Let’s Talk PANTS

By Sharon Hodgson MP, former Shadow Children's Minister

As the Shadow Children’s Minister, I am all too aware of the horrific situations many children in the UK are suffering when at the hands of an abuser.

With approximately 50,500 children in the UK alone known to be at risk of abuse, as well as a third of girls in relationships aged 13-17 reported to have experienced sexual violence in that relationship, it is as though abuse is becoming a normality in everyday life. These shocking statistics do not just affect the victim’s childhood, but can also impact on their adult lives too, casting a long shadow over their mental, physical and emotional health.

This is why it is important to promote early year’s education initiatives, such as the NSPCC PANTS campaign, which guides parents and carers on how to teach their children to stay safe from abuse.

PANTS is a simple and clever acronym devised to teach children the underwear rule: privates are private; always remember your body belongs to you; no means no; talk about secrets that upset you and speak up, someone can help. The campaign literature is targeted specifically towards children aged 3-11, but can be adjusted to make explaining the underwear rule appropriate to any age group.

Whilst awareness campaigns, like PANTS, are important, what we also need are lessons in the classroom that help to prevent abuse. Rules such as keeping your hands to yourself as well as respecting yourself and others, are all key to a child’s development and understanding the difference between right and wrong.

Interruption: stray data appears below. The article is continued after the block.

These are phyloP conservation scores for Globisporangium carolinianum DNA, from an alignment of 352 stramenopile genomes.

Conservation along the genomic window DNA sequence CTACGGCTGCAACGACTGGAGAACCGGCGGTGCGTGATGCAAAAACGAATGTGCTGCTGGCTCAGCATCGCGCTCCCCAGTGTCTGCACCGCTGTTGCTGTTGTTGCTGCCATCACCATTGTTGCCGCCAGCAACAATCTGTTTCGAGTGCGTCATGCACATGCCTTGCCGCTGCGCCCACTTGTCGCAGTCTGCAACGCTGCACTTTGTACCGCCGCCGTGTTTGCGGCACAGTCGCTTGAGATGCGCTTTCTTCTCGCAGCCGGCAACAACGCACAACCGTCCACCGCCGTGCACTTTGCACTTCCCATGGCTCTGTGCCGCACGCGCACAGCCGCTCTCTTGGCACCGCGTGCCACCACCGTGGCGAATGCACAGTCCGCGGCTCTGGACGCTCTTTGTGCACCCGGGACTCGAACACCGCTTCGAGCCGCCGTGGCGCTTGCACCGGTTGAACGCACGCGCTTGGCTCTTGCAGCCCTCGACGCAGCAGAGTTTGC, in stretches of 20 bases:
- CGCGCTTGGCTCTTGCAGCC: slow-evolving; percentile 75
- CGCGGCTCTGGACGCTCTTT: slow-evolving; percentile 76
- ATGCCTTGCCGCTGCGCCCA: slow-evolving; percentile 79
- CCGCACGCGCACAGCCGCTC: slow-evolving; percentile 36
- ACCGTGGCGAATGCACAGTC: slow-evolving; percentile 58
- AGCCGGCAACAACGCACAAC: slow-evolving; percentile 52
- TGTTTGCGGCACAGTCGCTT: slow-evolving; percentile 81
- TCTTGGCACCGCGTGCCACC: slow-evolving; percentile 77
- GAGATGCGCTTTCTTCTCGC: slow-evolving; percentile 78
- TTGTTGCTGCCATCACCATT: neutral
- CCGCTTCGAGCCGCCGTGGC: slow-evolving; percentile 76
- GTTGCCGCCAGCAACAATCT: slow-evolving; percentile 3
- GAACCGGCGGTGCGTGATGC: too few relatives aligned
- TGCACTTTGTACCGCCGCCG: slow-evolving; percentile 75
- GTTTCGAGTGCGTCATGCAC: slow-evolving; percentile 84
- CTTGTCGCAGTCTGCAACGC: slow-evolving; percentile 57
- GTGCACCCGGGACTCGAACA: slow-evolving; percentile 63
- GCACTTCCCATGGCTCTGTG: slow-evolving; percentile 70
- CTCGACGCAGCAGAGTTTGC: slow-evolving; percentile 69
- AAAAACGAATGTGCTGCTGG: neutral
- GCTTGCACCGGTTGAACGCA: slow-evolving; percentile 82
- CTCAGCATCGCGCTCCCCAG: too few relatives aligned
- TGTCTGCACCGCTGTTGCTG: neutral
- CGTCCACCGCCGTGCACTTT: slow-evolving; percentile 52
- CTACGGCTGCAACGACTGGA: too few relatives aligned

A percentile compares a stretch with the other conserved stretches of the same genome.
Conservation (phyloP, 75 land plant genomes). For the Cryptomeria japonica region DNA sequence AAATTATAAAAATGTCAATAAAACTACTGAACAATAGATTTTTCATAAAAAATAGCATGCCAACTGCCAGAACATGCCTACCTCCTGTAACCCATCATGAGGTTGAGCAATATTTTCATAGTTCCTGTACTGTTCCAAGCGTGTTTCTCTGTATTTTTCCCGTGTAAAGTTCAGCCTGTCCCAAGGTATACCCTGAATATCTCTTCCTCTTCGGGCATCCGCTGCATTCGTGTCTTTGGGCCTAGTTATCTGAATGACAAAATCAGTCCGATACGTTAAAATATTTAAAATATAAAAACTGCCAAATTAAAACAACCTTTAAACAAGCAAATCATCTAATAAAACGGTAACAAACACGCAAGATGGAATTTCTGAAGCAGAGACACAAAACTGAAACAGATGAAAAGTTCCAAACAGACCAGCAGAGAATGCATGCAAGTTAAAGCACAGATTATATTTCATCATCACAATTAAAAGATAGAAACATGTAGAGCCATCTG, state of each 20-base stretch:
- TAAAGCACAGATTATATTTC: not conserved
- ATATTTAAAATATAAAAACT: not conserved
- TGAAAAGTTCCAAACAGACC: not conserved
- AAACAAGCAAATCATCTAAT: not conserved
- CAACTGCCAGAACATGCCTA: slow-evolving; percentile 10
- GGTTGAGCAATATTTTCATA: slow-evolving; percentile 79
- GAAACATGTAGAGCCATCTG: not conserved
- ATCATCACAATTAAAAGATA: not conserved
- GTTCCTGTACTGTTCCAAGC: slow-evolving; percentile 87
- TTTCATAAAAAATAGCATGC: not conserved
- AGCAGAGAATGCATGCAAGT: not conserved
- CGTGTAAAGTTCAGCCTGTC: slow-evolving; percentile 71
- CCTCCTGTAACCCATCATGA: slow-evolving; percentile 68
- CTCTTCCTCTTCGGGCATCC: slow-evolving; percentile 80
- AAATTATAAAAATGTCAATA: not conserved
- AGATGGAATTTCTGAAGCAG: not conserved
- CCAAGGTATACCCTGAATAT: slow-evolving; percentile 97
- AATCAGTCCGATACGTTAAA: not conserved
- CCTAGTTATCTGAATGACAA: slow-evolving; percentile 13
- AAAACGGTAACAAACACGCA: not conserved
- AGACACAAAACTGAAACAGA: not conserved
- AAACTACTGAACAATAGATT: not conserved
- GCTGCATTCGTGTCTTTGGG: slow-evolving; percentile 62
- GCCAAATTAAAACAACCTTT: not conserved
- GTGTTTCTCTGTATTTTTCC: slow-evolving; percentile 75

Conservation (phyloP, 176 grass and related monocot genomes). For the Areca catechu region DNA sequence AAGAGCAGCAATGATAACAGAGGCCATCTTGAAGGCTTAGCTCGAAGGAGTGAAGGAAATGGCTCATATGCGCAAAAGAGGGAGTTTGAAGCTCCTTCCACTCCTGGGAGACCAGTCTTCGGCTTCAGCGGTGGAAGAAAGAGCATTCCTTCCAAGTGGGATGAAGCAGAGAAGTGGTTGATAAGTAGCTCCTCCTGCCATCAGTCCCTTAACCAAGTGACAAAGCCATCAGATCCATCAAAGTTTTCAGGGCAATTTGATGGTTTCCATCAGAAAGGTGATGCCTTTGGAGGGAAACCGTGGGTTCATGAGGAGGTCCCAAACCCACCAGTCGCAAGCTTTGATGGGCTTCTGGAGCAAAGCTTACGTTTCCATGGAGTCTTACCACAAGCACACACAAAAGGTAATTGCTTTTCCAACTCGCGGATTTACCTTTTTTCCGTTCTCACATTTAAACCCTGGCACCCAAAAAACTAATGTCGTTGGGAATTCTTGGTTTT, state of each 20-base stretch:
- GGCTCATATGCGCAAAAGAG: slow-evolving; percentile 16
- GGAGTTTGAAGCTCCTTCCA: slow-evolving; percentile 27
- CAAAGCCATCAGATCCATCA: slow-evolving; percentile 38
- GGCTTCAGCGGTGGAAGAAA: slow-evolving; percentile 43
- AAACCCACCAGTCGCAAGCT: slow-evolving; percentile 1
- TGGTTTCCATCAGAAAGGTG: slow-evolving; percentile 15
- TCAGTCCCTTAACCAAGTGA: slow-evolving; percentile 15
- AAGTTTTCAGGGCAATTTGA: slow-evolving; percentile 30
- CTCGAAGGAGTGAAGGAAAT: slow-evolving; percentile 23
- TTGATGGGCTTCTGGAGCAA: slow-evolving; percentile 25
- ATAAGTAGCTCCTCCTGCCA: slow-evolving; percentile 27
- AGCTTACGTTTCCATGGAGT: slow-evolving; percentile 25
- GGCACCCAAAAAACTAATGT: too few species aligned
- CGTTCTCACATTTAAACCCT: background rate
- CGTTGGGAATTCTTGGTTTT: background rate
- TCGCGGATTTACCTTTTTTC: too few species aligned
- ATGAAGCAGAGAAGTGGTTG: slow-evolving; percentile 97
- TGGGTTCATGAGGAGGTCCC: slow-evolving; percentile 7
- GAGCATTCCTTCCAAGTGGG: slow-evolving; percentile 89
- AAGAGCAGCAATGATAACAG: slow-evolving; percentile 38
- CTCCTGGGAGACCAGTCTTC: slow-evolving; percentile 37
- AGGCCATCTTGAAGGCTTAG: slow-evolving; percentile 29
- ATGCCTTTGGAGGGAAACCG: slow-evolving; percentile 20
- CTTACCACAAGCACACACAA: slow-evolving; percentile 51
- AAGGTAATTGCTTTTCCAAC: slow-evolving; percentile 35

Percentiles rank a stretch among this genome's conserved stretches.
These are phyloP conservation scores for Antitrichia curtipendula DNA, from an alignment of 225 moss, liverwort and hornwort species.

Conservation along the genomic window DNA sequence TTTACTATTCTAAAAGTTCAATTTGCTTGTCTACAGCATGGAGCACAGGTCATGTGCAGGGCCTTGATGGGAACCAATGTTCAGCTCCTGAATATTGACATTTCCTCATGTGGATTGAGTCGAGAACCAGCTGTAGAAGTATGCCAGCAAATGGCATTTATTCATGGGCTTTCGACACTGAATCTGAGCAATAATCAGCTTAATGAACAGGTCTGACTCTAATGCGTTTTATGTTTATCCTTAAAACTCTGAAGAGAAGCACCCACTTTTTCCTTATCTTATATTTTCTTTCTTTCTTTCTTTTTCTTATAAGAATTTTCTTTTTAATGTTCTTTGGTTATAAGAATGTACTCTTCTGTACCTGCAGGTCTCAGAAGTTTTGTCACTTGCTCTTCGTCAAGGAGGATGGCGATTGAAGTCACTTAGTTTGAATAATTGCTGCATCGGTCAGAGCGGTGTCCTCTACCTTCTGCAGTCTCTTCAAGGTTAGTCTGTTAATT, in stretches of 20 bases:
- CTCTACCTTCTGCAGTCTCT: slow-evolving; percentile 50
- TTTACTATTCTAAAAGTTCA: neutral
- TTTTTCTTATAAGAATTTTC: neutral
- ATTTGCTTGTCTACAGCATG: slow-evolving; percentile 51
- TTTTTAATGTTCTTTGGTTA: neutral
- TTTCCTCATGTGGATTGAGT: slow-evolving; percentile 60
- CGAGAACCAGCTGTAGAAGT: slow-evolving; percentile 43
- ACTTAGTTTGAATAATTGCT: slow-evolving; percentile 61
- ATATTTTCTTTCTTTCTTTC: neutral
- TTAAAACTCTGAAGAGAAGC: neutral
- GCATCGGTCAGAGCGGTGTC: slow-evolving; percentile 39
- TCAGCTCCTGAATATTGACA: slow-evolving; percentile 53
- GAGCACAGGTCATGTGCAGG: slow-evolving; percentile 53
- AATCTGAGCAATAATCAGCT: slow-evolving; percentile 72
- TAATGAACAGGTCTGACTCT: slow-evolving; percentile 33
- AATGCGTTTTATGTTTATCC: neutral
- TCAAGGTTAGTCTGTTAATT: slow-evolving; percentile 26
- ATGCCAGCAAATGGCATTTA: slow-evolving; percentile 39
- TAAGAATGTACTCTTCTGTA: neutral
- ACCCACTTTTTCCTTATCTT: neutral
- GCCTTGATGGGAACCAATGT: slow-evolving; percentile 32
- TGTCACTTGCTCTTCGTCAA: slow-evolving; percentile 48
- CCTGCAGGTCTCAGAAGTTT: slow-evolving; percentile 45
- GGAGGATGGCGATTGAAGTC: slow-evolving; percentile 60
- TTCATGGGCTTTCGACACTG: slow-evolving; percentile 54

This is why I am a strong advocate of Personal, Social, Health and Economic Education (PSHE) and Sex and Relationships Education (SRE) being rolled out as a statutory subject in all schools nationwide. These subjects cover a range of topics but specifically focus on relationships of different kinds, people’s rights and responsibilities as members of families and other groups, and as citizens. It is vital that children are taught about healthy relationships so that they know what to do if they are ever in a position where they are being manipulated or abused.

Talking to a child about abuse will always be a sensitive issue; you do not want to scare them at such a young age or make them feel as though they are unable to hug a relative without fearing the worst. However, with statistics so high, it is important that every child is aware firstly, of the ever increasing risks of abuse and secondly, what constitutes abuse.

We all want to protect and safeguard our children. That is why it is important to introduce the topic of abuse similarly to how you would tell a child about road safety; simple everyday conversations can make your child more aware, keep them safe and reduce the risks of abuse in later life.

Speaking out on abuse should be normal, not the act of abusing.